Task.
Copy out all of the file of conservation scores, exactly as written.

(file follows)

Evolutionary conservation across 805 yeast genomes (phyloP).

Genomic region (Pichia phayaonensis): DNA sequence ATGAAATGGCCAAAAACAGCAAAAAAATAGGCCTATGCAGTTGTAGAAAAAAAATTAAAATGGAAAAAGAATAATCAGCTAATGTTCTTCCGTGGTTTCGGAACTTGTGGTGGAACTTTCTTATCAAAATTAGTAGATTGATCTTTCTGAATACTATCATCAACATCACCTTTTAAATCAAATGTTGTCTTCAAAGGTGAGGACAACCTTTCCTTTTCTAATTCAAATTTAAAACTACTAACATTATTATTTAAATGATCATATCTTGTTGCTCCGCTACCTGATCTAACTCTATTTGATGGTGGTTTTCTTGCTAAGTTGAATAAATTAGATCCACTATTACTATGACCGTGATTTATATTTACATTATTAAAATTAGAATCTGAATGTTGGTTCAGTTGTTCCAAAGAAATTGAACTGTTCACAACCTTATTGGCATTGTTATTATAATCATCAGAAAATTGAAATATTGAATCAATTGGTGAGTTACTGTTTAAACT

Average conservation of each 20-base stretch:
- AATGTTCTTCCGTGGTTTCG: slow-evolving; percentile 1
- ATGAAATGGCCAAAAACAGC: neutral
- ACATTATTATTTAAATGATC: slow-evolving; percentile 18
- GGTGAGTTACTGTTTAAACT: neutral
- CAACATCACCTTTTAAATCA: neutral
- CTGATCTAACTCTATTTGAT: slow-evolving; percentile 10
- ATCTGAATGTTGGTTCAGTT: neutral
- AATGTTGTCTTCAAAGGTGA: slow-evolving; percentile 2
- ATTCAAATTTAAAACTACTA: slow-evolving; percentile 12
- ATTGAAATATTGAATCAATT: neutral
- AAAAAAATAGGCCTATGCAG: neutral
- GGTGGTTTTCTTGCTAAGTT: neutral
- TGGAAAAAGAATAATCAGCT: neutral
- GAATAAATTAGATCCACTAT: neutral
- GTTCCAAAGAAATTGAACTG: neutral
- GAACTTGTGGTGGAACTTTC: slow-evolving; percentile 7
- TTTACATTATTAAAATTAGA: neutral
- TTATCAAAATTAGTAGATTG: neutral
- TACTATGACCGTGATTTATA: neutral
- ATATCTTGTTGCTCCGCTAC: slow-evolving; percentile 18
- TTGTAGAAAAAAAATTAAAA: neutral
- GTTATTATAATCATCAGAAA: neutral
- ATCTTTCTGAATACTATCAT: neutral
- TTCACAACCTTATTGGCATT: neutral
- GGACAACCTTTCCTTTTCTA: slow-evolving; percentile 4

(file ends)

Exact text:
Evolutionary conservation across 805 yeast genomes (phyloP).

Genomic region (Pichia phayaonensis): DNA sequence ATGAAATGGCCAAAAACAGCAAAAAAATAGGCCTATGCAGTTGTAGAAAAAAAATTAAAATGGAAAAAGAATAATCAGCTAATGTTCTTCCGTGGTTTCGGAACTTGTGGTGGAACTTTCTTATCAAAATTAGTAGATTGATCTTTCTGAATACTATCATCAACATCACCTTTTAAATCAAATGTTGTCTTCAAAGGTGAGGACAACCTTTCCTTTTCTAATTCAAATTTAAAACTACTAACATTATTATTTAAATGATCATATCTTGTTGCTCCGCTACCTGATCTAACTCTATTTGATGGTGGTTTTCTTGCTAAGTTGAATAAATTAGATCCACTATTACTATGACCGTGATTTATATTTACATTATTAAAATTAGAATCTGAATGTTGGTTCAGTTGTTCCAAAGAAATTGAACTGTTCACAACCTTATTGGCATTGTTATTATAATCATCAGAAAATTGAAATATTGAATCAATTGGTGAGTTACTGTTTAAACT

Average conservation of each 20-base stretch:
- AATGTTCTTCCGTGGTTTCG: slow-evolving; percentile 1
- ATGAAATGGCCAAAAACAGC: neutral
- ACATTATTATTTAAATGATC: slow-evolving; percentile 18
- GGTGAGTTACTGTTTAAACT: neutral
- CAACATCACCTTTTAAATCA: neutral
- CTGATCTAACTCTATTTGAT: slow-evolving; percentile 10
- ATCTGAATGTTGGTTCAGTT: neutral
- AATGTTGTCTTCAAAGGTGA: slow-evolving; percentile 2
- ATTCAAATTTAAAACTACTA: slow-evolving; percentile 12
- ATTGAAATATTGAATCAATT: neutral
- AAAAAAATAGGCCTATGCAG: neutral
- GGTGGTTTTCTTGCTAAGTT: neutral
- TGGAAAAAGAATAATCAGCT: neutral
- GAATAAATTAGATCCACTAT: neutral
- GTTCCAAAGAAATTGAACTG: neutral
- GAACTTGTGGTGGAACTTTC: slow-evolving; percentile 7
- TTTACATTATTAAAATTAGA: neutral
- TTATCAAAATTAGTAGATTG: neutral
- TACTATGACCGTGATTTATA: neutral
- ATATCTTGTTGCTCCGCTAC: slow-evolving; percentile 18
- TTGTAGAAAAAAAATTAAAA: neutral
- GTTATTATAATCATCAGAAA: neutral
- ATCTTTCTGAATACTATCAT: neutral
- TTCACAACCTTATTGGCATT: neutral
- GGACAACCTTTCCTTTTCTA: slow-evolving; percentile 4